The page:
VeloClub is CyclingTips’ membership program which brings us closer to our members, and connects likeminded cycling enthusiasts.
by Wade Wallace
January 18, 2016
Photography by Wade Wallace
TECH NEWS BROUGHT TO YOU BY BIKEEXCHANGE
The 2016 WorldTour season is now upon us and it’s the first time we’ve seen all of the new ProTeam bikes lining up against one another. Here’s what’s new and interesting in 2016.
There aren’t any huge shake-ups this season with teams changing bike sponsors. Specialized still has the most teams riding its bikes: three with Astana, Etixx-QuickStep, and Tinkoff. With two Grand tour teams and one Classics team we’ll surely see Specialized on the podium again this season. Two teams — Movistar and Katusha — ride Canyon while Scott also supplies two teams (IAM and Orica-GreenEdge).
Cervelo is now back in the WorldTour with Dimension Data (not that it hurt them last season). There’s no change for Merida, Trek and Cannondale who all have joint title sponsorship of teams, and for BMC who has a title sponsorship. Rounding out the WorldTour teams, like last year, are Giant, Bianchi, Lapierre, Ridley and Pinarello, all with one team.
Back in 2011 SRAM sponsored eight teams; last year they sponsored one (Ag2r La Mondiale). In 2016 they’re back up to two teams with Katusha switching to SRAM eTAP from Campagnolo.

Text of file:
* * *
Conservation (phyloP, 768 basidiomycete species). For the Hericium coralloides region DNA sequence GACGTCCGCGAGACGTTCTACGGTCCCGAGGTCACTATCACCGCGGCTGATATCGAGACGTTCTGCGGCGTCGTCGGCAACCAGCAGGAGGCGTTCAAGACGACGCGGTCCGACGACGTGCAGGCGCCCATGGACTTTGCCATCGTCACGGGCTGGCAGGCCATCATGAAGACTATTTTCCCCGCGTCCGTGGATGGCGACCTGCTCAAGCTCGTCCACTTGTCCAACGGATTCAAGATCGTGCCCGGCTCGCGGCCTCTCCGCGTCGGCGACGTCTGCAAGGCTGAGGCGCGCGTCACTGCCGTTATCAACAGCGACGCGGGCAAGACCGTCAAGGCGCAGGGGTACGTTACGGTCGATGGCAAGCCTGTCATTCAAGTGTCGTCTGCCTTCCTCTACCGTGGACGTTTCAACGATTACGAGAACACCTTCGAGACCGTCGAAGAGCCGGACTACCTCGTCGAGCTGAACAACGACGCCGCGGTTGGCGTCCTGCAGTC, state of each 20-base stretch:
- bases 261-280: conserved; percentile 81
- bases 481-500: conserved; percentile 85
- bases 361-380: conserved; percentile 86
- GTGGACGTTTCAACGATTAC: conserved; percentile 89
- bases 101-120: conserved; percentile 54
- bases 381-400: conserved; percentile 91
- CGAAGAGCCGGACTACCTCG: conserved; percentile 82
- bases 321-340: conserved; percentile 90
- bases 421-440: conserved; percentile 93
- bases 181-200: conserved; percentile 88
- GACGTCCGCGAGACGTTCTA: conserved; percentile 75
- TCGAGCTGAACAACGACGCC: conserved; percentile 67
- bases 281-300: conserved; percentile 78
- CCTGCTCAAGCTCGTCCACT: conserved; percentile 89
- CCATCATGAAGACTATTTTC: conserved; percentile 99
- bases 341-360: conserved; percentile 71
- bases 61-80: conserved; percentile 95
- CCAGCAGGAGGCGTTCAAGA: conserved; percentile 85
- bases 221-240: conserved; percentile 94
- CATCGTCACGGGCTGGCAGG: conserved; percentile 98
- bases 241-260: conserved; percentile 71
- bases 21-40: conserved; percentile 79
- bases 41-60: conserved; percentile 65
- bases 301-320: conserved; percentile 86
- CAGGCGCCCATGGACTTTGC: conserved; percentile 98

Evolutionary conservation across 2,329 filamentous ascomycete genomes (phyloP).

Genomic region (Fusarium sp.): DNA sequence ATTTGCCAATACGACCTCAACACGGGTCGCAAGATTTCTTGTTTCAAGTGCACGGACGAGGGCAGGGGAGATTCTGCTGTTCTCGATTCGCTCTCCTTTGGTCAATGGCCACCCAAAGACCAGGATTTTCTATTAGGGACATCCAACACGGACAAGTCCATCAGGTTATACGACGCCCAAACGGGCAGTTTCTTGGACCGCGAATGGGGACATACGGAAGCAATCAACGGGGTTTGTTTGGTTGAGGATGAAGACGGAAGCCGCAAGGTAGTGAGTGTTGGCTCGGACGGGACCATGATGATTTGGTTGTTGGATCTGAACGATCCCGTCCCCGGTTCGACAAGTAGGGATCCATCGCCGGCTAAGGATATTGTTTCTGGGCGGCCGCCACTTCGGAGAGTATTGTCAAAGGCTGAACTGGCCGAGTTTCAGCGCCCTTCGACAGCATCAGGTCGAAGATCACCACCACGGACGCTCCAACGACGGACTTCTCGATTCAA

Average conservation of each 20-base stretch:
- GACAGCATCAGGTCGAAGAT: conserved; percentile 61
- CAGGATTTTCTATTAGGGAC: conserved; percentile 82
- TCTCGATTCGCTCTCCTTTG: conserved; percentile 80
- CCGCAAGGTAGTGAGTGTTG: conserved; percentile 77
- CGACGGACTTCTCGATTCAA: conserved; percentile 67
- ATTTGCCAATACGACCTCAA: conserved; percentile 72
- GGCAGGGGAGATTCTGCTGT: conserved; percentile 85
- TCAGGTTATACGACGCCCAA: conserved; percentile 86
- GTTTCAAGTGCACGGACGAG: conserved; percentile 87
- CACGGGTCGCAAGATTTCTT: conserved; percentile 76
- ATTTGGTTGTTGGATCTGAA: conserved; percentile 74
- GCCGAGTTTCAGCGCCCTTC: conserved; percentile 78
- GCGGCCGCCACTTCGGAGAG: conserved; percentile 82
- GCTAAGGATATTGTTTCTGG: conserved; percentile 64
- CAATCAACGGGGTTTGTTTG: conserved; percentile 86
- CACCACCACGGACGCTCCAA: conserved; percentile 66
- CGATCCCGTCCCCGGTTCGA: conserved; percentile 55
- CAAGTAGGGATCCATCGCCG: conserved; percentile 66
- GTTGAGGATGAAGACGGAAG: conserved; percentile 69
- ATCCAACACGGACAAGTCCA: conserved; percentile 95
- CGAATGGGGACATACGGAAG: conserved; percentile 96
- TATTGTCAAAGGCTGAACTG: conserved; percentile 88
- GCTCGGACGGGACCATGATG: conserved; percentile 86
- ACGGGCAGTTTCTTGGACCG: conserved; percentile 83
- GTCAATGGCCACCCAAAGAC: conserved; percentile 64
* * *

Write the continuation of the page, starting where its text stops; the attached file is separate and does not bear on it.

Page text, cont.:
Shimano still supplies the most teams with seven sponsorships in 2016 while Campagnolo supplies three.
We’ve seen prototypes of Rotor’s hydraulic groupset and FSA’s electronic groupset, but there’s no sign on any of the team bikes at the Tour Down Under. When these groupsets do show up at the races, we’ll likely see FSA on Etixx-Quickstep (as we did last year) and Rotor on Lampre-Merida or Dimension Data.
There’s very little or no mechanical shifting to speak of in WorldTour peloton now. A few of the top climbers such as Alberto Contador and Vincenzo Nibali were seen using the mechanical versions of their sponsored groupsets — Dura Ace for Contador and Super Record for Nibali — but we will have to wait to see if they’ll stick to that for this season.
Katusha has switched from Mavic to Zipp wheels this season and Tinkoff has switched from Roval (Specialized) to HED, but only for the time trials. HED seems to be the go-to wheel brand for teams that are able to pick and choose their own components.
Other than that there are no differences in 2016. Shimano still tops the charts with six teams using its range of carbon wheels, everything from the C35s through to C50s and the C80s for fast, flat days. Shimano’s sub-brand Pro also supplies these teams with its range of Disk and tri-spoke wheels.